Impact des polymorphismes génétiques du cytochrome P450 2B6 sur les concentrations plasmatiques de l’EFV et de la NVP chez les patients infectés par le virus VIH-1 au Rwanda. (Doctoral thesis)
- HIV Clinical and Translational Research
Objectives: Over 34 million individuals are living worldwide with the human immunodeficiency virus (HIV) and the majority living in Sub-Saharan Africa (22.5 million). In Rwanda, more than 96000 patients were receiving antiretroviral drugs by 2013. The Rwandese first-line treatment is a non-nucleoside reverse transcriptase inhibitor based regimen containing either efavirenz (EFV) or nevirapine (NVP). High interindividual variations in EFV and NVP plasma concentrations have been reported which are partially caused by the high genetic variability of the cytochrome P450 2B6 (CYP2B6). The aims of this thesis project were (i) to identify new single nucleotide polymorphisms (SNP) within the CYP2B6 gene, (ii) to characterize in vitro and in silico their effects on the enzyme activity,(iii) to determine the frequency of new and known SNP in HIV-infected patients from Rwanda and (iv) to correlate the SNP/haplotypes with plasma concentrations of EFV, NVP and their main hydroxy metabolites.
Methods: The nine CYP2B6 exons of 39 individuals from Rwanda were sequenced. Eight new nonsynonymous SNP were recombinantly expressed in COS-1 cells and the new CYP2B6 variants were functionally characterized in vitro using the substrates bupropion and EFV. The results were compared with the functional prediction potency of eight algorithms. Docking and long-term molecular dynamic (MD) simulations were performed to describe structural changes and interaction modifications between the substrates and the CYP2B6 binding pocket. 19 SNP were genotyped with a MALDI-TOF genotyping method and 11 SNP were discriminated with real time PCR in 806 individuals from Rwanda. Steady-state EFV, NVP and their main hydroxy metabolites 7-OH-, 8-OH-, 8,14-OH EFV and 2-OH, 3-OH NVP were quantified using LC/MS-MS in 431 Rwandese patients under EFV or NVP therapy. Uni- and multivariate statistical analyses were performed to assess the genotype significance in EFV and NVP drug distribution.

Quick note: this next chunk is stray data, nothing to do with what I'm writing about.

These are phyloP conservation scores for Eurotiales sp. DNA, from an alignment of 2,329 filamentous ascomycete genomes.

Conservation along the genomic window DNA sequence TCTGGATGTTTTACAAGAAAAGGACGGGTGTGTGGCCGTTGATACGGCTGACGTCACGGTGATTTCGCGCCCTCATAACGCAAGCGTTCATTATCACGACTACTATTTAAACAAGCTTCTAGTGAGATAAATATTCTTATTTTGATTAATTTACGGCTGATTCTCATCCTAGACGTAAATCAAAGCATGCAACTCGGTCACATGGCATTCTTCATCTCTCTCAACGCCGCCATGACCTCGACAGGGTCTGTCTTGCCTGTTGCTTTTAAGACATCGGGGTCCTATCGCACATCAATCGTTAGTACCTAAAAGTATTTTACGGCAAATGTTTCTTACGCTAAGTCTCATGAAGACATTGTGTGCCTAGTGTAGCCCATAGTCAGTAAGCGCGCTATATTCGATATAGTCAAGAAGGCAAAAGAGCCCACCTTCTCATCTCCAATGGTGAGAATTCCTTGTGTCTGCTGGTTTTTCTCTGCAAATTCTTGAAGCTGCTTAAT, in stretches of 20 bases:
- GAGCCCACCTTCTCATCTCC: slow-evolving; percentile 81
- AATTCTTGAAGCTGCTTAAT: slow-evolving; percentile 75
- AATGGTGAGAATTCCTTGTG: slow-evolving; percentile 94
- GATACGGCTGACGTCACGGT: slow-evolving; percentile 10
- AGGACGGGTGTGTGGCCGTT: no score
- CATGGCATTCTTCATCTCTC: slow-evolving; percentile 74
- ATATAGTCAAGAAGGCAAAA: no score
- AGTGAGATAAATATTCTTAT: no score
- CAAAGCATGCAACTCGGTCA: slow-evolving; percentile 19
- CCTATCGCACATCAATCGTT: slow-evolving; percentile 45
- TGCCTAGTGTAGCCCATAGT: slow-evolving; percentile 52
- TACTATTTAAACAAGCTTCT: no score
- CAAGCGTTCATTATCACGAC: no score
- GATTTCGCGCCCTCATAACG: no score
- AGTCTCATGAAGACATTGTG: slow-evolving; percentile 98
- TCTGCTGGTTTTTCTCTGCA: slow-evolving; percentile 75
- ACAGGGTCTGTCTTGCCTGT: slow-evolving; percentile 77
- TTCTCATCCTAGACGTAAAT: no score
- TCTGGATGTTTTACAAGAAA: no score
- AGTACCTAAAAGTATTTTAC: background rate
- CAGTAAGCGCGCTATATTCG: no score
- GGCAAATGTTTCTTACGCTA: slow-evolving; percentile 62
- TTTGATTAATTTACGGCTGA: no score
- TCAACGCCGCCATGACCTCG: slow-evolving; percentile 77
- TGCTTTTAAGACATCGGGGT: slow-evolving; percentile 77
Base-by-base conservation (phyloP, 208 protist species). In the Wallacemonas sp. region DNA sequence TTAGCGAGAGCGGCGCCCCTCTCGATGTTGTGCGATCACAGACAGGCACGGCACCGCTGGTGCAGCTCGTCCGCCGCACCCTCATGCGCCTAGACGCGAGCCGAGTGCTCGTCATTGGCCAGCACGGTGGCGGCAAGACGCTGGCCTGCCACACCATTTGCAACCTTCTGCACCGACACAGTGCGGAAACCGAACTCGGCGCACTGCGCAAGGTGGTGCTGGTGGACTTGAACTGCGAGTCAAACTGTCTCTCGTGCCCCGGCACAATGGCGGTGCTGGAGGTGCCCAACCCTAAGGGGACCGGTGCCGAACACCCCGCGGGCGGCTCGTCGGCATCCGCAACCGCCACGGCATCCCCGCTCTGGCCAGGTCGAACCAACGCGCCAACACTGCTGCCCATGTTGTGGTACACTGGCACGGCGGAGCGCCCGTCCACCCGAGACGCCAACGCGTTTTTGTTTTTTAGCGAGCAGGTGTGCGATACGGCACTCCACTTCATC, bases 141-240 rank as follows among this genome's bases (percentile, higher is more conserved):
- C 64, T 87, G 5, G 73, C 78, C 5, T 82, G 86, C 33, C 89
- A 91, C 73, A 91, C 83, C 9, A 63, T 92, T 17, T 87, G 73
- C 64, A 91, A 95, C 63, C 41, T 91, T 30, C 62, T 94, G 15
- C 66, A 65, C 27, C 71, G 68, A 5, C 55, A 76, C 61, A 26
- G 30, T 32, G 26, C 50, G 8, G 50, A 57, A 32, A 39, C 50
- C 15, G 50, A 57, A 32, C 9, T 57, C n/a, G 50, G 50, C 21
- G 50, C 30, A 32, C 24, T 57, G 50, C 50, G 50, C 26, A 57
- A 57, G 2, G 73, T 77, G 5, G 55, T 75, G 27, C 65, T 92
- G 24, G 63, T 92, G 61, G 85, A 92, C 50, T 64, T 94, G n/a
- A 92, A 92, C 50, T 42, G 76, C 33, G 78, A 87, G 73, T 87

Results: Three new [c.548T>G (p.V183G), c.637T>C (p.F213L), c.758G>A (p.R253H)] and five uncharacterized non-synonymous SNP [c.329G>T (p.G110V), c.341T>C (p.I114T), c.444G>T (p.E148D), c.835G>C (p.A279P), c.1459C>A (p.R487S)] were identified and five novel alleles termed CYP2B6*33 – CYP2B6*37 were assigned. In vitro analysis revealed that the variants 148D, 253H, 279P and 487S were functional whereas the variant 213L showed a reduced enzyme activity and the variants 110V, 114T and 183G were complete loss-of-function variants. 60% to 80% of the in silico functional predictions of each variant were correct. The MD simulations showed that only the variants 110V, 114T, 183G and 213L had structural modifications in alpha-helices and beta -strands surrounding the catalytic site of the CYP2B6 enzyme. The frequency of the eight polymorphisms in the Rwandese population was <0.9% classifying them as rare variants. 71% of 219 EFV-treated patients and 42% of 212 NVP-treated patients had supra- and subtherapeutic plasma concentrations, respectively. A new allele termed CYP2B6Rwa7 (SNP c.341T>C, c.444G>T, c.835G>C) was significantly associated to low EFV and NVP concentrations. The “CYP2B6-TGT” haplotype (c.516T, c.785G, g.21563T) was strongly related to high EFV and NVP and low 8-OH EFV and 3-OH NVP plasma concentrations. The *6/*18 genotype, the homozygous g.21563TT SNP and the homozygous TGT haplotype were found as the most relevant independent factors to account for high EFV concentrations.
Conclusions: We have described three novel SNP with two altering the CYP2B6 enzyme function in vitro and assigned five new CYP2B6 alleles in a Rwandese population. Our research work allowed us to identify a new CYP2B6 allele which was correlated to low EFV and NVP concentrations and to confirm the existence of genetic markers predicting supra-therapeutic EFV plasma concentrations. Our results suggest an individualized genotyping strategy to sustain the efficiency and the durability of the antiretroviral therapy in Sub-Saharan Africa.